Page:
Morning Money Memo…
Move over Jeff Bezos and Elon Musk. Jack Ma has been named by The Financial Times as its person of the year. Jack who? Ma is the flamboyant billionaire Chinese entrepreneur and business showman who founded Alibaba. The 10-year-old internet company is the world's largest e-commerce firm with sales that outpace those of eBay and Amazon. Alibaba's revenue is said to account for as much as 2 percent of China's gross domestic product.
The newspaper, famous for its pink pages, says "Mr. Ma, godfather of China's scrappy entrepreneurial spirit, is the FT's 2013 Person of the Year because he personifies the Chinese internet - with all its potential and its contradictions." Alibaba is getting ready to sell shares to the public in a global IPO is that is likely to be valued at more than $100 billion.
Amazon continues to nip at the heels of other American retailers. USA Today reports the firm is working on a new enterprise called Pantry, which is likely to be launched next year. The service would put Amazon in more direct competition with warehouse clubs such as Costco and Sam's Club. "It will launch with about 2,000 products typically found in the center of grocery stores, such as cleaning supplies, kitchen paper rolls, canned goods like pet food, dry grocery items like cereal and some beverages," says the newspaper.
The end may be close for the Federal Reserve's $85 billion a month bond buying program that's aimed at holding down long-term interest rates. That likely change is a concern for investors. Stocks have been down three days in a row, although futures did rise this morning. The Dow Jones Index dropped 104 points Thursday. "The unwinding of unconventional monetary policy is a good thing long term. However, it will cause short-term vibrations," said Evan Lucas, a strategist for Australia's IG Markets, in a report.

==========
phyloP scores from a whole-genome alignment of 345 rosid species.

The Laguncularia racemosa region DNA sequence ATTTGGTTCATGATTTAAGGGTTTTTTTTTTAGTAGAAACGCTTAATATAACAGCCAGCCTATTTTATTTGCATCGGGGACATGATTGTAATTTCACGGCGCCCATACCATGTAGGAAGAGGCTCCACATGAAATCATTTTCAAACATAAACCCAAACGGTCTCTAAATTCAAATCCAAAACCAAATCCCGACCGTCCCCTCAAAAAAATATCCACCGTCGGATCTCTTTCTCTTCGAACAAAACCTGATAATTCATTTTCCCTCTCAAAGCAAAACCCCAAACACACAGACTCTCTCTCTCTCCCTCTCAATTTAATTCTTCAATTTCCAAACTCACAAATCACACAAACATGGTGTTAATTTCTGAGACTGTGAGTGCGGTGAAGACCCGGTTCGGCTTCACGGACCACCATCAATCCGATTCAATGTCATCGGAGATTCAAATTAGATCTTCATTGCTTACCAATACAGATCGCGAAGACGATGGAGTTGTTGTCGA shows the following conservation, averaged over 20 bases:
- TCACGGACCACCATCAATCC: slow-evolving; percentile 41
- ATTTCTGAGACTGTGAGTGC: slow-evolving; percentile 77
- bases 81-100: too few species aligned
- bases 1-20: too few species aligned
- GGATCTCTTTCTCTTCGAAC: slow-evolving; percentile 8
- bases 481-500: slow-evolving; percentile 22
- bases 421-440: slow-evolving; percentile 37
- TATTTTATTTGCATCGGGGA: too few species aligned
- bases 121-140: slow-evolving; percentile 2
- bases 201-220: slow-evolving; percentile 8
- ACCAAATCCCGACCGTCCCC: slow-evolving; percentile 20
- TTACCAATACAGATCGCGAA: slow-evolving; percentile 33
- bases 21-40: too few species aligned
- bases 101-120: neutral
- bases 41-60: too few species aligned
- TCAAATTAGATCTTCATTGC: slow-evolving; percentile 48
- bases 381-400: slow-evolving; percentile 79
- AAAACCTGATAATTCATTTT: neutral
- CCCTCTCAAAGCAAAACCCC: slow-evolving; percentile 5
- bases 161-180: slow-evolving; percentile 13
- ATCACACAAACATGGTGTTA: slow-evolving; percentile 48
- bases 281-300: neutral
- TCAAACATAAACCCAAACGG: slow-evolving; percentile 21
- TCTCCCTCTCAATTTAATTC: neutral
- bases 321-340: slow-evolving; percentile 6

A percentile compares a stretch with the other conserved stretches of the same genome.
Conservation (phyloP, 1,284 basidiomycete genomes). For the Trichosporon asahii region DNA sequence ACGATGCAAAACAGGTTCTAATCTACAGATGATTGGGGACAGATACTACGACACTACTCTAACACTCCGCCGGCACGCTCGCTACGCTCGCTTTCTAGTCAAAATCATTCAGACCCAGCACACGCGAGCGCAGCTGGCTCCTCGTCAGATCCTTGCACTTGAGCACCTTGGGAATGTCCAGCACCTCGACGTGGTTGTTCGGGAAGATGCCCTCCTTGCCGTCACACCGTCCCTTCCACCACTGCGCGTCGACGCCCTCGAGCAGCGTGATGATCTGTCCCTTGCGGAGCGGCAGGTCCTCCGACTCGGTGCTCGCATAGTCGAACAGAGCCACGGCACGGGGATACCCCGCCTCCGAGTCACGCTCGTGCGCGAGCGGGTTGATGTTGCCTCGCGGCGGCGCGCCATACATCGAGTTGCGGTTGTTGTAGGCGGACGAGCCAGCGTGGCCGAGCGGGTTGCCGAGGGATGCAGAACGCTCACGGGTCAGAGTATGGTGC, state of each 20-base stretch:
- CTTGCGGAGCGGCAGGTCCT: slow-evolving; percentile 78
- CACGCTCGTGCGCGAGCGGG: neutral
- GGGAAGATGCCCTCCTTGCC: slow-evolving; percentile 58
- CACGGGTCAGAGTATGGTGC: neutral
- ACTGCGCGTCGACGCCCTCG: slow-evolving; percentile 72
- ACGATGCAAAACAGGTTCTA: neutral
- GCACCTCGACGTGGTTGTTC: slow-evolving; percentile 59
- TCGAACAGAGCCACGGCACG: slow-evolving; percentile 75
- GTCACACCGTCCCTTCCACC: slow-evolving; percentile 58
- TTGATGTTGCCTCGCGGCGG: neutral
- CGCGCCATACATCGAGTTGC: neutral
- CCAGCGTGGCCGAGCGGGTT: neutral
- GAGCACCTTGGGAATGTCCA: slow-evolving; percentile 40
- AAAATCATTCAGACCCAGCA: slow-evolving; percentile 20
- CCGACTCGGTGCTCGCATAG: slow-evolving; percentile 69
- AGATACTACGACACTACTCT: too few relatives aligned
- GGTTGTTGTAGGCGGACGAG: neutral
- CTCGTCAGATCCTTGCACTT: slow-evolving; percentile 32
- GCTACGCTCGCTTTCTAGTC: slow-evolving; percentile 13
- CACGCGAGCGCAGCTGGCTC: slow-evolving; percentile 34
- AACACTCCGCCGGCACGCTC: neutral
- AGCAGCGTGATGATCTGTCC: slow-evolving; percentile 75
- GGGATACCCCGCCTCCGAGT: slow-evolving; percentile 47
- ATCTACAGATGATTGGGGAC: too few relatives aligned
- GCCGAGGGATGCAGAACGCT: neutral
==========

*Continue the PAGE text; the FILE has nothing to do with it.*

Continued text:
Low inflation plus stronger reports on jobs, retail sales and likely approval in Congress for a two-year budget deal have reinforced expectations that the Fed may decide to taper at its meeting next week.
Tens of thousands of Boeing workers' jobs in Washington state could be up in the air. The plane manufacturer says the machinists union in Seattle has rejected its "best and final" offer to make sure that the 777X airliner would built in the state. But a national negotiator for the machinist union says its members should get a chance to vote on the contract. The Boeing announcement came after three days of talks with union negotiators. The company has invited other states to make proposals to build the new plane. Boeing could move forward without the machinists union.
Fresh out of bankruptcy American Airlines says it's buying 90 new regional jets from Brazil's plane maker Embraer and Canada's Bombardier. will be used to replace smaller, less fuel-efficient planes. American and US Airways are merging their operations.
Richard Davies Business Correspondent ABC News Radio abcnews.com Twitter: daviesnow